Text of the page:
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Design for Developers: Mobile Device Resolutions

  • Created By: uid=nciafardoni,cn=users,dc=asponte,dc=com uid=nciafardoni,cn=users,dc=asponte,dc=com
  • Updated: September 1, 2016
  • Tags: portal, tablet, mobile, phone, responsive

As is fairly typical with developers, creating a really great design is not my strongest skill.  Additionally, many designers aren’t going to be the best choice to implement a really great design, especially on enterprise platforms like WebSphere Portal.  So, we find ourselves needing to work together.  Communication on principals of human-computer interaction, technical capabilities of a system, and customer requirements becomes paramount to a project’s success. 

 

A major requirement of every site being designed and developed in today’s world of cell phones and tablets is that the interface is mobile-ready.  As I have handled more responsive sites, I have thought about how to really define mobile requirements and design around them.

 

If you weren’t aware, there is a distinct difference between the physical width of mobile devices and their effective width (all in pixels).  For instance, a Samsung Galaxy S5 has an impressive physical resolution of 1080x1920, but an effective resolution in browsers of only 360x640.  There are many lists that show these resolutions, but for this post I will be referring to http://mydevice.io/devices/

 

So, as a designer, how should you go about building your site in order to be fully responsive?  Here are the steps I recommend:

 

  1. Define which devices you want to support. 
    1. Be aware of corner cases.  Newer iPhones, for example, have stranger resolutions than most other current phones.  Also, many phones will be wider in landscape mode than many tablets in portrait mode.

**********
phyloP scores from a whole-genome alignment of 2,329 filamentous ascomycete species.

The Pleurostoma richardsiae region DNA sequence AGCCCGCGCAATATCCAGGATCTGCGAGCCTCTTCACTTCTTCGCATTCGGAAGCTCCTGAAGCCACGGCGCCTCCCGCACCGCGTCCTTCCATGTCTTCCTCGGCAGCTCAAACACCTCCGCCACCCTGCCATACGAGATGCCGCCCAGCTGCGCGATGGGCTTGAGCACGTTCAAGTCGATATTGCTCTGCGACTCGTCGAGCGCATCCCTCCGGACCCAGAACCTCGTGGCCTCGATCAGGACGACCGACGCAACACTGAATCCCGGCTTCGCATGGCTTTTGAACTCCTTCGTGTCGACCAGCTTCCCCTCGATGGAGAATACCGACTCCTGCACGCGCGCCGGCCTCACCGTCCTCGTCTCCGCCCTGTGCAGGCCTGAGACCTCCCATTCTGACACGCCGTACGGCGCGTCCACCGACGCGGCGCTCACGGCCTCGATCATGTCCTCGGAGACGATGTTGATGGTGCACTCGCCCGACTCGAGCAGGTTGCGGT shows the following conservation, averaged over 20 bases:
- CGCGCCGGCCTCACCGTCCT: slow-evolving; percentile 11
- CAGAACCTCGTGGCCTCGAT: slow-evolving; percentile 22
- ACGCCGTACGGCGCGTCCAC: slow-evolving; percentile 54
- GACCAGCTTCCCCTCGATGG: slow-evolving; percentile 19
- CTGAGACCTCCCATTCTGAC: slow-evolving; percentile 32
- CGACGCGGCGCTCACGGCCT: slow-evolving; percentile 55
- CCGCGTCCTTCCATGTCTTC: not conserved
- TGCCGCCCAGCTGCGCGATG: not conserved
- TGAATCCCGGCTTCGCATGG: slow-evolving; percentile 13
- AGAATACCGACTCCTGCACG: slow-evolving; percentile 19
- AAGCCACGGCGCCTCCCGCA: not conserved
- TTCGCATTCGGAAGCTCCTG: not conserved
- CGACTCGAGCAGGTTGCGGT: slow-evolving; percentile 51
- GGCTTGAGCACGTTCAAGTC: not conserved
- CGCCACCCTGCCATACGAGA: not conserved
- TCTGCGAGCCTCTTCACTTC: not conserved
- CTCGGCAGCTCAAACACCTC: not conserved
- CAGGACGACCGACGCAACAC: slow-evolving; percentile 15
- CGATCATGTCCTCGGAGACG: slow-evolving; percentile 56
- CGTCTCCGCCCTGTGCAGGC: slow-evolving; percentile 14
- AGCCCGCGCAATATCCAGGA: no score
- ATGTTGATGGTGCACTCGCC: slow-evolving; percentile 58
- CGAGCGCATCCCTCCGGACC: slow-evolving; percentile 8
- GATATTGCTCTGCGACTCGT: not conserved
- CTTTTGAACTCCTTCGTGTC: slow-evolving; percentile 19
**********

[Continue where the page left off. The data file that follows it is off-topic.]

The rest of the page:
2. Use the data from step 1 and a site like the one linked previously to build out a list of the resolutions you want to support.  Narrow this to some ranges that cover your different types of devices, for example:
    width greater than 800: desktop view
    width less than or equal to 800, but greater than 400: tablet view
    width less than or equal to 400: phone view
  3. If necessary, define breakpoints specific to your site.  For example, say you have 4 images you would like to display in a 2x2 grid on tablets, but your design team insists that the images can’t shrink below a 250px width.  You should define a breakpoint at 500px that will handle that special case for narrower tablets.  Keep it simple and try to minimize these special cases; your views should look correct for the smallest and largest widths within their range.
  4. Finally, test your designs on the devices themselves.  Emulators will do a great job of guiding your development team, but there is no substitute for testing on actual mobile devices, you may encounter performance changes that significantly impact your overall mobile experience that would not have been revealed with emulation.

 

There is obviously a lot more that goes into building a responsive site, but these are the steps we recommend when dealing with which resolutions to support.  Have questions or want to share strategies that work for you?  Let us know on Facebook or Twitter!

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